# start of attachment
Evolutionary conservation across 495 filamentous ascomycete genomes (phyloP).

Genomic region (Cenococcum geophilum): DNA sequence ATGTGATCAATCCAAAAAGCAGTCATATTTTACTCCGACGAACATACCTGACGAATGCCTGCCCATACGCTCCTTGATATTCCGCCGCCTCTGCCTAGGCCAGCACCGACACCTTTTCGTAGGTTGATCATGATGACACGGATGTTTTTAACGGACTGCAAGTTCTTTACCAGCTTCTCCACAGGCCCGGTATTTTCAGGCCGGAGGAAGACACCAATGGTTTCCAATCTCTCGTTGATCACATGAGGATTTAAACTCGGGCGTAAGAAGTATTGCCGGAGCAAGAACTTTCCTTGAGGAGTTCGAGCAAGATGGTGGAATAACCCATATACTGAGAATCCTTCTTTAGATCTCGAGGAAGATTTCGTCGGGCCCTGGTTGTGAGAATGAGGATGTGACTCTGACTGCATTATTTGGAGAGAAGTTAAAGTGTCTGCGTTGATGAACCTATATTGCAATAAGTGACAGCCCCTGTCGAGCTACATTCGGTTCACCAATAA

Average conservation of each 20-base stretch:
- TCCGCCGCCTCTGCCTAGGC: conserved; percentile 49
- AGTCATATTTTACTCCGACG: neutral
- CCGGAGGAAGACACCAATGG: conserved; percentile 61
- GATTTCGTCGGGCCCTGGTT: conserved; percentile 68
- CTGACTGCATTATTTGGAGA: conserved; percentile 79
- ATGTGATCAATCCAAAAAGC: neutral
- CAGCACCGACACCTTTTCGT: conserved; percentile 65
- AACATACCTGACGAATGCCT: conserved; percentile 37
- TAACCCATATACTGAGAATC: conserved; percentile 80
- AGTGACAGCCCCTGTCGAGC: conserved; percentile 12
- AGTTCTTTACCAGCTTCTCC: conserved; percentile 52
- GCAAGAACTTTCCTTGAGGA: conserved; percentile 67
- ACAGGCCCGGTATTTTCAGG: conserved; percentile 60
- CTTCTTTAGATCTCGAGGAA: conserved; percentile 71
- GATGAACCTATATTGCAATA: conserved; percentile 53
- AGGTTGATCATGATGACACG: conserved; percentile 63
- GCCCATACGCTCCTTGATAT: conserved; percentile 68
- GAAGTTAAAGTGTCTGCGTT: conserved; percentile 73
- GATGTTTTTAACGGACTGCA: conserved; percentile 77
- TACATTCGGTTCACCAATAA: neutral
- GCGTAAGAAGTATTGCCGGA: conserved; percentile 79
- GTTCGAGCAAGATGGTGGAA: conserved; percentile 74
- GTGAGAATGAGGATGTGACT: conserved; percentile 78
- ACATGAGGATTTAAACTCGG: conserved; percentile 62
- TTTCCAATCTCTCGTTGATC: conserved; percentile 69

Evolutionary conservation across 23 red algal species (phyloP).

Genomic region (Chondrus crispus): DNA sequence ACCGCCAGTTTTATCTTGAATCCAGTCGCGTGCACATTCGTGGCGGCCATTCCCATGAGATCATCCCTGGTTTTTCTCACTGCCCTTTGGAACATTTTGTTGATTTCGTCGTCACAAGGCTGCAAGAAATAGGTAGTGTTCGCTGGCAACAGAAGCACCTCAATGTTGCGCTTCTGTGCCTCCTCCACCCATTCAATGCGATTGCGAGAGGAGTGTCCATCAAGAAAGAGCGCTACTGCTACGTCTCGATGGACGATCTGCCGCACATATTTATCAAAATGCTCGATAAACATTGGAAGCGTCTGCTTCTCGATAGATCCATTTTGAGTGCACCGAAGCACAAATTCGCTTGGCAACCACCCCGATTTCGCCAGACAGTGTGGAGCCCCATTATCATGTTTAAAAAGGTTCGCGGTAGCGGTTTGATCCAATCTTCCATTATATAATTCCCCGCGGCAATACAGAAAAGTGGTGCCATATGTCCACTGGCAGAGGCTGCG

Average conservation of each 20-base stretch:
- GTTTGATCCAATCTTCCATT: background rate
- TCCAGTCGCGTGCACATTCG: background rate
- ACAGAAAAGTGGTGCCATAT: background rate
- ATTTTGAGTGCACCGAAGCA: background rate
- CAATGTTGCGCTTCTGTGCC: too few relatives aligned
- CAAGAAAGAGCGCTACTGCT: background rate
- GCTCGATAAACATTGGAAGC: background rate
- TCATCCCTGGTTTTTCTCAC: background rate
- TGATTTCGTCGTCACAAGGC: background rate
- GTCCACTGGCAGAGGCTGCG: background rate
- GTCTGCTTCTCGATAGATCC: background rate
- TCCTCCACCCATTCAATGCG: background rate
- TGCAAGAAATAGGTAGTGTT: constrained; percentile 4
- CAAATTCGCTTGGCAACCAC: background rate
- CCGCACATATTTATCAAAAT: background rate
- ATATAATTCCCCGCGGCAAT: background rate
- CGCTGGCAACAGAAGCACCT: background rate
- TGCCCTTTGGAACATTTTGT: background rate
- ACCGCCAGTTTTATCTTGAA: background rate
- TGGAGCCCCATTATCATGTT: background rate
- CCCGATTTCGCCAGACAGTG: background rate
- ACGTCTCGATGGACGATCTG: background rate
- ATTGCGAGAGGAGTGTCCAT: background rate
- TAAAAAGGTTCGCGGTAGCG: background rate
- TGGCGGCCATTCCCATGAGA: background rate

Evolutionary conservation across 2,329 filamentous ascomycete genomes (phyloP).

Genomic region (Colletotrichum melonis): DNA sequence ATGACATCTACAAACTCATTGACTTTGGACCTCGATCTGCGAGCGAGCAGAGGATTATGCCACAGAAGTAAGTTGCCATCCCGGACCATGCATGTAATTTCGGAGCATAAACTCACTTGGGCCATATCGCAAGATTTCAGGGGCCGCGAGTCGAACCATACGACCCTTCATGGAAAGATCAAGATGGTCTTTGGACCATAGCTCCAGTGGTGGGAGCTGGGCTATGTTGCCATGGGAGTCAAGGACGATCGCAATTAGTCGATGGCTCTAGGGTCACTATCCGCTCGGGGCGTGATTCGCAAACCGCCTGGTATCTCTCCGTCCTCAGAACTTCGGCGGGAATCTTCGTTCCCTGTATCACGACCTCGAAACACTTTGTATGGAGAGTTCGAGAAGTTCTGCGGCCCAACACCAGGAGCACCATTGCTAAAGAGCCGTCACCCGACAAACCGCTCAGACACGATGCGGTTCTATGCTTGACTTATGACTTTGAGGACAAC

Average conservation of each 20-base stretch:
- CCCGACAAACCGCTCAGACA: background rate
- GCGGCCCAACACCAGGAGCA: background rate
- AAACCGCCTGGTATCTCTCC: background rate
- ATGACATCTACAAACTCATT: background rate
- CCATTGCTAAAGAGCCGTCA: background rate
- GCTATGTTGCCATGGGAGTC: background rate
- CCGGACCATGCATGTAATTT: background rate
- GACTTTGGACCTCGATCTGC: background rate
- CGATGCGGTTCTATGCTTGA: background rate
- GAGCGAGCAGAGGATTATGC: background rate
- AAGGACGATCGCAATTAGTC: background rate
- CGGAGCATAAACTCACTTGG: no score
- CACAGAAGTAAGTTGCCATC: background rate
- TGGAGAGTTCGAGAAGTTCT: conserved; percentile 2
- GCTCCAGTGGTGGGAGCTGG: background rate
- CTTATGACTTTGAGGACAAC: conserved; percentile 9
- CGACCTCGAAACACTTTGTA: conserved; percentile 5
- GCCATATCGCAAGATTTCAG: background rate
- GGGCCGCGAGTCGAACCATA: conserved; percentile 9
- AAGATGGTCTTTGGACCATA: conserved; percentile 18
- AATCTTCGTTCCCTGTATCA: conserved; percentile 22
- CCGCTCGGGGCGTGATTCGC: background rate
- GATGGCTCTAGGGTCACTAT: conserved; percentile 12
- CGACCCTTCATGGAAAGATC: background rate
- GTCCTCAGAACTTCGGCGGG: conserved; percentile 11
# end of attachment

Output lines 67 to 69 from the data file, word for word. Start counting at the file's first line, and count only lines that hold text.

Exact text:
- GACTTTGGACCTCGATCTGC: background rate
- CGATGCGGTTCTATGCTTGA: background rate
- GAGCGAGCAGAGGATTATGC: background rate